At my last job, after 4 years of showing off sweaters, scarves, baby sweaters, socks, and hearing many times over, "I wish I could make that," and "When are you gonna make me one?" I decided to start a weekly knitting group and teach anyone that wanted to learn how to knit.

I had taught 3, maybe 4 people to knit in my life: my sister (a lefty), and 2 eight year olds. Not a lot of experience, but I've been knitting since I was eight and tutored when I was in high school and was doing some training in my job, so I figured I'd give it a shot.

Day one, 6 people, 5 of them new to knitting, including Maria. Thankfully the 6th, Kathryn, knew how to knit and could help out here and there. We started with the cast on where you're essentially doing a knit stitch and then transferring stitches back to the left needle. Took a while to get the hang of it, but the beauty was when they realized they pretty much already knew how to do a knit stitch! Voila, knitting! They started their first project over the next couple of weeks, mostly scarves, and their pride and the way their faces lit up when they showed me their projects in progress was delightful and gratifying. Instead of the "I made that!" jingle that often runs through my head, I thought, "I showed them how to make that!"

Over the next few months, I taught a dozen women of varying experience and ability: all to knit, some to purl, some to cast on long tail, some to fix errors, backtrack, pick up dropped stitches, cable, simple knit-purl patterns, how to read your knitting, and so on. I learned a lot in the process; that's a part of teaching someone else, isn't it? Mostly, I gained confidence in my knitting knowledge and abilities. After spending most of my life knitting alone, I didn't have much to compare to. I knew what I knew, but I didn't know how much it was, and I didn't have much reason to examine my knitting.

My approach was that knitting was not difficult, just took some getting used to and practice. You want to purl? No problem. Fix mistakes? Okey dokey smokey! Backtrack? Simple. Try cabling or basket stitch? Sure, why not? And I brought in lots of projects to inspire and encourage them, mostly scarves: garter stitch knit end to end, simple 2x2 rib, basket stitch, seed stitch - all things most of them could easily tackle.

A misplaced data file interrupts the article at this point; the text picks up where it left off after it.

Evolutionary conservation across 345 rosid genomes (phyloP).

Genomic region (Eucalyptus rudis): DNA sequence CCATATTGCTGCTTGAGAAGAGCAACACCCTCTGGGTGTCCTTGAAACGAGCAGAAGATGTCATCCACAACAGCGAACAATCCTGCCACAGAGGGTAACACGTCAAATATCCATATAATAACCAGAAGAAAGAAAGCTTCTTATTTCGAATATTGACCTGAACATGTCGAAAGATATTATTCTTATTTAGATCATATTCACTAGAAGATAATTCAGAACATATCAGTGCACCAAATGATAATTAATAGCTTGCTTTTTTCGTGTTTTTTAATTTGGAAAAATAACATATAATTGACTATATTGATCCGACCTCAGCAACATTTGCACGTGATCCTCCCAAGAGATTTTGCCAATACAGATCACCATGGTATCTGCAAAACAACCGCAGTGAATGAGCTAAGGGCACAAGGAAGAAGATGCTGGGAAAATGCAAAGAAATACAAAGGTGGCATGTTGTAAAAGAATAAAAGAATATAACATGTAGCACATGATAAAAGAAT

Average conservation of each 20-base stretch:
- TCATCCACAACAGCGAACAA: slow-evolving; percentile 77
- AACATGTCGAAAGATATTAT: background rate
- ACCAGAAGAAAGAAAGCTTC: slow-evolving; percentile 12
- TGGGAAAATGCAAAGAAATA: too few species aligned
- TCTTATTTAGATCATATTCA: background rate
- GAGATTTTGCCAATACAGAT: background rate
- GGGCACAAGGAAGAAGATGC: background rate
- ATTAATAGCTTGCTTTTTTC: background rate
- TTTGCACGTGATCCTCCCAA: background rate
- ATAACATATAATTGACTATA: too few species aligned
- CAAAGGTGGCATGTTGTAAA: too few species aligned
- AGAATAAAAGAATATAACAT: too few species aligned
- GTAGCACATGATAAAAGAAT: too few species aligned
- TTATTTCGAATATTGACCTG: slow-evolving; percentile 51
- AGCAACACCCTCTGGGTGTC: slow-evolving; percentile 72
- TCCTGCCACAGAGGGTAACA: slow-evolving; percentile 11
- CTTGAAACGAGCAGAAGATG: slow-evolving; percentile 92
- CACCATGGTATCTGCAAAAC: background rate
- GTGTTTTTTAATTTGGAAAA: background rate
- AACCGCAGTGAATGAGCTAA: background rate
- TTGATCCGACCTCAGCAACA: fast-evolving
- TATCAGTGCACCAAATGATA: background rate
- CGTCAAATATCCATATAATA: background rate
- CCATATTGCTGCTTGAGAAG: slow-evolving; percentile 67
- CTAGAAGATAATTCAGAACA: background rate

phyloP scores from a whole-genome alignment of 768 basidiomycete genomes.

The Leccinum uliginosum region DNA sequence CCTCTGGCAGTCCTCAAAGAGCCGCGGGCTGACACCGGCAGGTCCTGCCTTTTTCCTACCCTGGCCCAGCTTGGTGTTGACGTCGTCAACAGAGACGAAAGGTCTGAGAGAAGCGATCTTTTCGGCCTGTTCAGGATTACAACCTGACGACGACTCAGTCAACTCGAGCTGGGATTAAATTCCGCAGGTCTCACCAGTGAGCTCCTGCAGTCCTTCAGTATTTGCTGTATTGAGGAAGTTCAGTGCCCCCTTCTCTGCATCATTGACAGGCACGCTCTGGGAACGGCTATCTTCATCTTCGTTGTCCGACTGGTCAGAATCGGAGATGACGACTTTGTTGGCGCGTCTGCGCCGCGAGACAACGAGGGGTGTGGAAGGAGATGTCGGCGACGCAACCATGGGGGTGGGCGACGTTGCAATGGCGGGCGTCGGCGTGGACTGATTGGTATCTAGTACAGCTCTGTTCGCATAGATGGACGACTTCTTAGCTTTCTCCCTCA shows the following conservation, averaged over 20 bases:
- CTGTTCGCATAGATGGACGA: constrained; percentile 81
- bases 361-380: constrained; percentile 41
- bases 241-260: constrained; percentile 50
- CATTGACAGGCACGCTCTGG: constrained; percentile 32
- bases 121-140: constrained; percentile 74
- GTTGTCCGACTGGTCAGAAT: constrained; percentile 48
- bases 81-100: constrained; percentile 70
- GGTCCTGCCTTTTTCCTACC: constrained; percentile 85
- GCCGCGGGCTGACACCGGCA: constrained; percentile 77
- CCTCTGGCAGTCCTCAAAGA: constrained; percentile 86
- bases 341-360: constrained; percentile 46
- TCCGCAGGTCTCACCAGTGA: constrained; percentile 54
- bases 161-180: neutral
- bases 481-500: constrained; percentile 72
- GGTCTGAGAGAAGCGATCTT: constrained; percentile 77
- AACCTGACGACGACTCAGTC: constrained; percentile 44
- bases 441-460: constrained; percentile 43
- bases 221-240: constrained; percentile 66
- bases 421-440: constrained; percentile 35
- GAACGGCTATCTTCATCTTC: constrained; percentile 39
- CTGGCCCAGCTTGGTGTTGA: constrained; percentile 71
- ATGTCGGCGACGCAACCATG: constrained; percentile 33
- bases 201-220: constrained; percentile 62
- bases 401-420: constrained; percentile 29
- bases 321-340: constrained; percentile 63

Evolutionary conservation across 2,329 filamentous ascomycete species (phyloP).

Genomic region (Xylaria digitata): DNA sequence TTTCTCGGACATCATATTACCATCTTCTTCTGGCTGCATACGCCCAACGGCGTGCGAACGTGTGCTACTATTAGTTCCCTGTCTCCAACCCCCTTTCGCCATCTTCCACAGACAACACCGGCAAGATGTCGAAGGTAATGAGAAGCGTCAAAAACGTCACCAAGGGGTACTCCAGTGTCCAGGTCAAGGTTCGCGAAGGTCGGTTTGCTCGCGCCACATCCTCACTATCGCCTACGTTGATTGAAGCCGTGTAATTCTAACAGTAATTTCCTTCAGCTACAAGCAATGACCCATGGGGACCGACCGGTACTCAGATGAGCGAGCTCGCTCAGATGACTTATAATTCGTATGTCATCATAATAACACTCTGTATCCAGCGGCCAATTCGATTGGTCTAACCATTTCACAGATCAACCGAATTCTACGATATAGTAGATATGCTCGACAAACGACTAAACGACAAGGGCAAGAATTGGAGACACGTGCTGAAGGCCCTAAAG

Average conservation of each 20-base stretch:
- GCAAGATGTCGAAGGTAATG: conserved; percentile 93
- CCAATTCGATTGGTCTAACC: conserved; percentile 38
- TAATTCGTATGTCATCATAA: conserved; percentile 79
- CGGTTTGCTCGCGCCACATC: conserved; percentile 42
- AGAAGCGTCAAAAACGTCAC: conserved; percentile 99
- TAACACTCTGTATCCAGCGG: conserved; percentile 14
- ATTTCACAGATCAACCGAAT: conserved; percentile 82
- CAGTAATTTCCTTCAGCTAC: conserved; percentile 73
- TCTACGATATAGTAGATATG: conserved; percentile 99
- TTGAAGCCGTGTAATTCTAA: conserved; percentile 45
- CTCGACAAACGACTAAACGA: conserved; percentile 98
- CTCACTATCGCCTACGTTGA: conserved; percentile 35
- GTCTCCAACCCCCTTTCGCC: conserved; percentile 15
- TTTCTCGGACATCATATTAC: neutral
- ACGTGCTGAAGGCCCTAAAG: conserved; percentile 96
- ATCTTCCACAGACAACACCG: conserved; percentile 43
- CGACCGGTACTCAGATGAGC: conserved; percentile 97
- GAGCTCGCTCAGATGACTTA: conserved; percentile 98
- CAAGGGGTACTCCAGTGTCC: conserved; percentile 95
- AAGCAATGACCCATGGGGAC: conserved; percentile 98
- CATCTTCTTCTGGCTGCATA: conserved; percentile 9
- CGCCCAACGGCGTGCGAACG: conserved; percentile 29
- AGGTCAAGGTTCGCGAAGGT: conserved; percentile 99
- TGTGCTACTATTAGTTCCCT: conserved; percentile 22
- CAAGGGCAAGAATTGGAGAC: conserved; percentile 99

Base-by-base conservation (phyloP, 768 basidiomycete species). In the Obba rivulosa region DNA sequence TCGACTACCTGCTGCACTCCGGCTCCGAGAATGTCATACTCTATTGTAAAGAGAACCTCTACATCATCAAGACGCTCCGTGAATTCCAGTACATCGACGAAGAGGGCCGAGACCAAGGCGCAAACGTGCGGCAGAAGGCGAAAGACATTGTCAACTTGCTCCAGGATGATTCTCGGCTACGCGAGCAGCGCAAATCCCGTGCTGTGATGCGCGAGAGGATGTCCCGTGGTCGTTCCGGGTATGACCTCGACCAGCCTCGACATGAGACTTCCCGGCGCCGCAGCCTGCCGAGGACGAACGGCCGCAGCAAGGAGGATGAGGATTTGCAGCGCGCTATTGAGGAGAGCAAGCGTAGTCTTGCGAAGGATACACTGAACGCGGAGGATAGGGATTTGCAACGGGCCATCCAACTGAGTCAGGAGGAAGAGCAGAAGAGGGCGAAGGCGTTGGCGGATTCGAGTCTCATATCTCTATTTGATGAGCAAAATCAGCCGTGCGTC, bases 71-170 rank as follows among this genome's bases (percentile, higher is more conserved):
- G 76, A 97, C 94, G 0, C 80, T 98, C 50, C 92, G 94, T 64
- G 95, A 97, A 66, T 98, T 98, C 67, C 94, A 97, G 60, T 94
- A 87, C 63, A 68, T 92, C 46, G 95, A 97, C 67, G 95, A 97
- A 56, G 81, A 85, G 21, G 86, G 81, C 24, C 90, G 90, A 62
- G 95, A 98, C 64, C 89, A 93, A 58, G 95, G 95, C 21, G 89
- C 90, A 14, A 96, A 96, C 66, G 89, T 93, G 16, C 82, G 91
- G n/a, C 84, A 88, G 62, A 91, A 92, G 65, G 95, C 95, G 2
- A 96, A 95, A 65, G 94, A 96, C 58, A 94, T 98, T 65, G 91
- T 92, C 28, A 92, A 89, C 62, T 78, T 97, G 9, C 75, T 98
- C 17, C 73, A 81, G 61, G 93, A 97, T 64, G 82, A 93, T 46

Teaching affected me in unexpected ways. For example, undoing mistakes used to be painful for me. Sometimes it was the reason I dropped a project. I'd get so disheartened at having to rip back rows and rows to fix a mistake that I'd just drop the project and move on to something else. But with the "sure, no problem" attitude I was preaching, I found I had to live it, too. Fixing mistakes is part of the process. Sometimes, mistakes can be left and no one will know. Sometimes, you need to fix them. I used to consult with Scott on whether or not I should frog on serious mistakes; inevitably, he'd get me to see that I needed to fix it, that I would feel better if it was done right. With my new attitude, I saw it as part of the process. And, I didn't want to scare them off. If I was intimidated by fixing mistakes, wouldn't they be?

You know what happened? I got more adventurous. For example, on my Nothin' But A T, once I had knit the front and back, I tacked the seams and tried it on. Everything below the waist just didn't fit me! I didn't want to frog the whole thing, so I thought about it, and decided to undo a waist row, frog a few inches and reknit it shorter with adjusted shaping, and then graft to the upper stitches. Magic. Challenging, to be sure. Required patience and trust in my skills. But it worked!

Here's a shout out to all of the Knitters Lunch folks, whether or not you're still knitting. Thanks for giving me something to look forward to every week, and inspiring me to become a better knitter!

Maria's knits

Maria took to knitting like I took to spinning. Mostly, she just got it. She understood what was supposed to happen, and with some practice and not much time, she figured out how to do it. In no time at all she finished her first scarf, then her second, and it didn't take long before she made her first sweater (with lace) and was figuring out her own patterns:

Maria, scarf for son
Scarf for her son Silvestre

and combining yarns for cool effects (with short rows to boot):

Maria, scarf for Mom
Short Row Rib scarf from with a thin brown boucle and black yarn, for her mum; doesn't she look happy wearing it?

And, of course, it didn't take long for her to get hooked on Danette Taylor's yarns, too:

Maria, scarf for daughter
Maria's version of Seaweed Love using 100% silk, for her daughter Natasha

and tackle lace:

Maria, scarf for niece
Misty Garden from Scarf Style, using Danette's angora in Violets, for her niece

She's a knitting machine!

Maria, lots of scarves

She kept me on my toes and it didn't take long for me to use jargon with her and discuss projects conceptually, knowing she'd go home and figure out how to do it. I'm still trying to convince her to start her own blog, but seeing as I can't get her to post a comment, it will take a lot more work.

Here's her current work in progress:

Maria, scarf in progress
Scarf on the diagonal using Danette's super soft cotton ripple in Cascades

Knit on, Maria!